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Superhero crossover events often feature at least somewhat high-profile character deaths, particularly in their early issues, but there are usually pretty specific parameters that guide those particular losses. Very often, if a superhero dies in the opening couple of issues of an event comic, it's because the creative team wants to establish the stakes of their story, creating at least the appearance that everyone in the fight could be in jeopardy. Usually, though, these characters are relatively low profile in the context of the event, at least compared to the characters who are meant to be taking the lead in the story.
We always knew this event would be ambitious. It's the culmination of a lot of things writer Donny Cates and artist Ryan Stegman have been building in the pages of Venom, and it's the book that promises to bring the struggle against Knull the Godking of Symbiotes, right to the front door of planet Earth. The event's first issue definitely didn't disappoint in that regard, delivering a massive opening volley that featured Knull wrapping the entire planet in symbiote material to blot out the sun, and if not killing various Avengers and X-Men, then at least converting their bodies to his cause for the time being.
King in Black #2 is the story of the remaining conscious heroes trying to pick up the pieces from that attack, and it ends with a game-changer that was very hard to see coming.
**SPOILER WARNING! Spoilers for King in Black #2 below!**
King in Black #1 ended with Knull, having conquered New York City, ripping Eddie Brock's symbiote from his body and dropping him from a skyscraper. King in Black #2 begins just as Eddie lands, nearly naked and powerless, after that fall. Spider-Man whisks him away to the Fantastic Four's lab, where Reed Richards and Valkyrie try to save his life even as Black Panther, Iron Man, and Blade try to formulate a fresh plan. With a little help from Namor, who's decided to lend Atlantis to the fight thanks to the intervention of Sue Storm, the crew begins marshalling whatever forces they can still find on Earth, while Iron Man heads out to try and capture one of Knull's dragon symbiotes, the idea being that if he can override its programming and attach it to Eddie he can resurrect Venom.
This plan, unfortunately, backfires dramatically. The symbiote does try to bond with Eddie, but it begins to kill him in the process. Eddie's son Dylan is able to vaporize it — revealing his own massive and still-mysterious powers in the process — but the damage is apparently done, and Eddie flatlines. In the letters page immediately following the issue, editor Devin Lewis confirms that we are indeed meant to take this as a death, and not just a temporary setback for Eddie Brock.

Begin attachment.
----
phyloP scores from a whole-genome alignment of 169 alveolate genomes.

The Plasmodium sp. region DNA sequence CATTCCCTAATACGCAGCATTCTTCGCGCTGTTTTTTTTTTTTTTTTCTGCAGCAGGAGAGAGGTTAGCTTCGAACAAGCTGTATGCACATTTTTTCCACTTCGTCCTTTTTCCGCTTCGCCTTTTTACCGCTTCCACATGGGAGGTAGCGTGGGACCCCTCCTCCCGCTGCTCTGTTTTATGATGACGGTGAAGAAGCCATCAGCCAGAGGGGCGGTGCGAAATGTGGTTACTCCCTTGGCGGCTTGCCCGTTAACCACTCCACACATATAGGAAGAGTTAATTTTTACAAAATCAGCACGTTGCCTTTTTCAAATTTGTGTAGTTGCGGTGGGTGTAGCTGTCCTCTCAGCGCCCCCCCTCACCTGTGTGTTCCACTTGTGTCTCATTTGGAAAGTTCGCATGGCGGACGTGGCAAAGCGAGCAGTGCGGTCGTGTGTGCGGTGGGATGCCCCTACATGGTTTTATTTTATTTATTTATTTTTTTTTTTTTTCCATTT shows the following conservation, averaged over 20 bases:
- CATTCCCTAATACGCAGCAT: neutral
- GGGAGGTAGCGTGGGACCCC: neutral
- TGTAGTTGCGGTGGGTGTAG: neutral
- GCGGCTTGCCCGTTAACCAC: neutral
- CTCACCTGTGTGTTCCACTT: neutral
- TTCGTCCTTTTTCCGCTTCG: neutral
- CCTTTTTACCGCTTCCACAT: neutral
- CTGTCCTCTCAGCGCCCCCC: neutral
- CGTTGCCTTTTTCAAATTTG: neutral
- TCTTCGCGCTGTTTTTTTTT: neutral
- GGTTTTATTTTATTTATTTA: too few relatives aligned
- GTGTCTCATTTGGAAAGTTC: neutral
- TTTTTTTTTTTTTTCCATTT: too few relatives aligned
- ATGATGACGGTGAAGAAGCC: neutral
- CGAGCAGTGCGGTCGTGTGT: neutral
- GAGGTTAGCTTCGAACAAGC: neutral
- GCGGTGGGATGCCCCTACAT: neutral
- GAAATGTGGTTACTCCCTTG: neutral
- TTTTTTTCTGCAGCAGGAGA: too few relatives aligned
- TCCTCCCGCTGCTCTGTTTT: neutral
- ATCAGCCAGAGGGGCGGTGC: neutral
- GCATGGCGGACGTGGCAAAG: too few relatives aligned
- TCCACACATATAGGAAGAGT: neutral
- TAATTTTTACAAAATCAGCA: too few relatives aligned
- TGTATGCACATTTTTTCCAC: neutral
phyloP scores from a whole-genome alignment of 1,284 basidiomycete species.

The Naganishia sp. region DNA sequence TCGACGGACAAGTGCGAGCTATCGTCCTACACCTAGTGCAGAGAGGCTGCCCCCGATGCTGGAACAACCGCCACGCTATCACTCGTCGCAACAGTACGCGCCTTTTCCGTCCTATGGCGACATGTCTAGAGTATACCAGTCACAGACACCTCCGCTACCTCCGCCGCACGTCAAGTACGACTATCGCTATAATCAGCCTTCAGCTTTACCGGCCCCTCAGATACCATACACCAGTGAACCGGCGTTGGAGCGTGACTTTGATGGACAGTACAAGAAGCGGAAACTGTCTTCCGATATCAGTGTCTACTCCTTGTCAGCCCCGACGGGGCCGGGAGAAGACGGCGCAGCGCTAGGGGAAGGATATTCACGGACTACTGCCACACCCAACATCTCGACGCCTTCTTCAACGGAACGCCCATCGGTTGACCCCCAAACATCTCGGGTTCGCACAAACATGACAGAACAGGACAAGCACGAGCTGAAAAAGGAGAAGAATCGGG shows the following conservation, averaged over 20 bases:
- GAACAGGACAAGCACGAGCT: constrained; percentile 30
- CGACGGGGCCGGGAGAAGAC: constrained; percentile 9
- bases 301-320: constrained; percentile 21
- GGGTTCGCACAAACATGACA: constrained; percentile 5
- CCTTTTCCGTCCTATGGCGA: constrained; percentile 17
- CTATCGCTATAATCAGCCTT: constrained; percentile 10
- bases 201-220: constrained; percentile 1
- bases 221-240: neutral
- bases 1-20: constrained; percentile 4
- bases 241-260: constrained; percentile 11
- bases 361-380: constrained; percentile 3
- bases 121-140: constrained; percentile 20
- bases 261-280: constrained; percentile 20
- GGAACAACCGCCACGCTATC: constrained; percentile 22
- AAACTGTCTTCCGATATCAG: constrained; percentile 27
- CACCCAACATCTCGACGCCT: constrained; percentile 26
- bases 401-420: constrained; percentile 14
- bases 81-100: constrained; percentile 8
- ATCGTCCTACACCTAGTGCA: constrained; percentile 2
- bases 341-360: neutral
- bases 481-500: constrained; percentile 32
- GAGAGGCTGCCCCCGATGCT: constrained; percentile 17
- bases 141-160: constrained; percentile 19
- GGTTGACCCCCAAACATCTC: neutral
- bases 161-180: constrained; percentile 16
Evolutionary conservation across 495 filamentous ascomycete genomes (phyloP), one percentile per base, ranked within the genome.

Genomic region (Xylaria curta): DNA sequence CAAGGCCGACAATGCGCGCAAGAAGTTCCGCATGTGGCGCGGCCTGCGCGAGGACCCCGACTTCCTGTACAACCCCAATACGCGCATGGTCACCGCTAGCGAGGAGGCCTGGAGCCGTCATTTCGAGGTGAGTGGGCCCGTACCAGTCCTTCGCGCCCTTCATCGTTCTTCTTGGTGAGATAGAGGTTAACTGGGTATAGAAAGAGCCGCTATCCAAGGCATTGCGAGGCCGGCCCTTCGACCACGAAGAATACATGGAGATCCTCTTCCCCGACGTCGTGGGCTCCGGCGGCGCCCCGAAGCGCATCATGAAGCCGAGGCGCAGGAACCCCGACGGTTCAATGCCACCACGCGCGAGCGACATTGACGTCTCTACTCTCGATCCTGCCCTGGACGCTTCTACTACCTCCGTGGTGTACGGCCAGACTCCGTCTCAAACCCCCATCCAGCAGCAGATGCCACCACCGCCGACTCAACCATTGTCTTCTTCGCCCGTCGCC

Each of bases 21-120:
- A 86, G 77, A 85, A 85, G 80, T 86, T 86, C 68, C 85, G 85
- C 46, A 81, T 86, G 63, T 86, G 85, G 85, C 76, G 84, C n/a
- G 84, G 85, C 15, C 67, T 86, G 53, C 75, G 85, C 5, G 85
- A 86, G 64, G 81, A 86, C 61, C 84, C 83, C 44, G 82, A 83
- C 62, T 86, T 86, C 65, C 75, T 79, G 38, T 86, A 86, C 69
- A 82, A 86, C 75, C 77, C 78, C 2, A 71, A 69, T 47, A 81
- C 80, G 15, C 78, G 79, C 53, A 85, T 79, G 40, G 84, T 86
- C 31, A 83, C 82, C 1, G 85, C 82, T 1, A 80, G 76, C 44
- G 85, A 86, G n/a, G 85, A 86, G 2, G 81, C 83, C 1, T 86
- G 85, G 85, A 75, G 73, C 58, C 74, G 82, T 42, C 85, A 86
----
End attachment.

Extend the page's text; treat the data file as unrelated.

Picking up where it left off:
"Eddie's death has ALWAYS been such a turning point of this story that during those planning sessions, the first two issues of King in Black and its assorted tie-ins were the EASY part," Lewis wrote as he discussed the years of story planning that have gone into the event.
He added, "And after getting Eddie here? Well, that was when the work began — and just wait until you see where it ends!"
Does this mean Eddie Brock is dead forever? Of course not. Comic book death has always been a mutable, flexible thing, so much so that sometimes death doesn't even actually take a hero out of the game for more than an issue or two. It's certainly possible that Eddie will be back up on his feet sometime soon, but that's not the important thing right now. The important thing right now is the emotional impact of losing Eddie, who Iron Man positioned as their last best hope in the fight against Knull, and the added impact of what Dylan Brock might be able to do here.
Moments before Eddie's death, Reed Richards seemed to realize that Dylan, not Eddie, might be the key to saving everyone, setting the generational story that Cates and Stegman's Venom has become, to reach an emotional climax throughout this event. Will Dylan be the next Venom? Will he be something else entirely? Can the symbiote god be not just defeated, but dethroned? We know by now that it's OK to be suspicious of comic book death, but as Lewis said in the letters page, this really does feel like just the beginning of what King in Black will throw at us, and that's the key to understanding this moment.
King in Black continues with its third issue on Jan. 20.